Emil Ford Lawyers

Philanthropy in Australia & the US

From The Sydney Morning Herald:

In Australia, the super-wealthy have the best of both worlds. They enjoy opportunities to halve their effective tax rates though salary sacrificing, negative gearing and income splitting through family trusts; as well, they are untouched by a culture of noblesse oblige that in other countries propels the rich to give back to the community.

Here the rich, along with everyone else, rely on government to fix social problems and fund services, while pumping their own fortunes into real estate and personal consumption.

But the government is cutting spending and even in the big spending days under John Howard, funds did not necessarily reach unpopular but worthy causes, or disadvantaged groups.


"This recent article in The Sydney Morning Herald points to a number of issues regarding philanthropy, both in Australia and the U.S.," stated Rick Dunham, President+CEO of Dunham+Company, a global fundraising company with offices in the U.S. and Australia. "The average American household gives around 2 per cent of household income to charity every year, compared to 0.4 per cent for the average Australian. This level of giving in America creates significantly less reliance on the government to provide vital social services to the local community as well as society at large. The incentive for that generosity is the charitable tax deduction, which is all the more reason for U.S. policymakers to protect this vital deduction and not cap, limit or eliminate it."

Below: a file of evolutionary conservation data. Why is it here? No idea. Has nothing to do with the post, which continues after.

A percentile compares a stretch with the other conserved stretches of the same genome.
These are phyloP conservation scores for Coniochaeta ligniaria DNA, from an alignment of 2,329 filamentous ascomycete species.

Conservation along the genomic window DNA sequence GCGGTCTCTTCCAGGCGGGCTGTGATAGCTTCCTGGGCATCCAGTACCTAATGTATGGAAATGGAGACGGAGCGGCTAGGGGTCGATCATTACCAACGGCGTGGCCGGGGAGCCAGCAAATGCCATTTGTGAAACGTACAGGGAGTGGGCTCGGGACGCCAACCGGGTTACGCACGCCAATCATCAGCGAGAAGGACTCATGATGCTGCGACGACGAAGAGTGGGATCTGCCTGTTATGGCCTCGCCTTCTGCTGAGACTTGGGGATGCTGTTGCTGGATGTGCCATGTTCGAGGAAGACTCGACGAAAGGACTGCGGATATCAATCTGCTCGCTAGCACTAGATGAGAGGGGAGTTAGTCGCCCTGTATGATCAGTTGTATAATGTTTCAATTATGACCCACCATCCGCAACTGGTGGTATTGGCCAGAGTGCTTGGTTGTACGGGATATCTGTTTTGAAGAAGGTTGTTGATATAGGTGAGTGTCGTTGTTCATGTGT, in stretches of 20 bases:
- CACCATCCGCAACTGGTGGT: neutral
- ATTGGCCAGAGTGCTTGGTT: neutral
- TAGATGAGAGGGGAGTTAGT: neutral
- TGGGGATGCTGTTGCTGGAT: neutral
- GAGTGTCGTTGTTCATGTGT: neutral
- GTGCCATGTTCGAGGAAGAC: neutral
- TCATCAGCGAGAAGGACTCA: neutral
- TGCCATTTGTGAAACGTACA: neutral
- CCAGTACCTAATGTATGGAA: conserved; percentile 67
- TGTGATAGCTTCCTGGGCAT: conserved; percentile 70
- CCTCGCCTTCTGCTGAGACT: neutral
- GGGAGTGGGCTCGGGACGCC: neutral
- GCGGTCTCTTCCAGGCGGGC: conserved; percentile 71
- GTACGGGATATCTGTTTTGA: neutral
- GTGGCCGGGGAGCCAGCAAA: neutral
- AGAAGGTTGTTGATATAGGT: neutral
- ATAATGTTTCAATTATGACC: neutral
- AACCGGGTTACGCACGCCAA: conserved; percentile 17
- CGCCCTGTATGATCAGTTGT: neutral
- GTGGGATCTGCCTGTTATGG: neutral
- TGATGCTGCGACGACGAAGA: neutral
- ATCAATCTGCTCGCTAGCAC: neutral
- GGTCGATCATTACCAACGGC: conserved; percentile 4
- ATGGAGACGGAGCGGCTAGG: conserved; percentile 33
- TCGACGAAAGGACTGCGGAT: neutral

Nathan Brown, Vice President+General Manager of Dunham+Company in Australia added, "Seeing the significant disparity in the amount given to charity by household between America and Australia, we believe it would greatly benefit the charitable sector in Australia, and Australian society as a whole, if the Australian government would create a tax deduction scheme similar to that which has been the mainstay of American philanthropy for decades. Clearly, it is a significant incentive to greater philanthropy."

David Ford, a director of Dunham+Company in Australia, agrees with Rick and Nathan that more could be done to encourage philanthropy in Australia but also notes that much is being done under the current legal framework under which charities and not-for-profits operate in Australia. Emil Ford Lawyers have, for example, worked with charities to set up various Deductible Gift Recipient funds (for example, necessitous circumstances funds , overseas aid funds, funds on the Register of Cultural Organisations, scholarship funds, school building funds, library funds).
 

 

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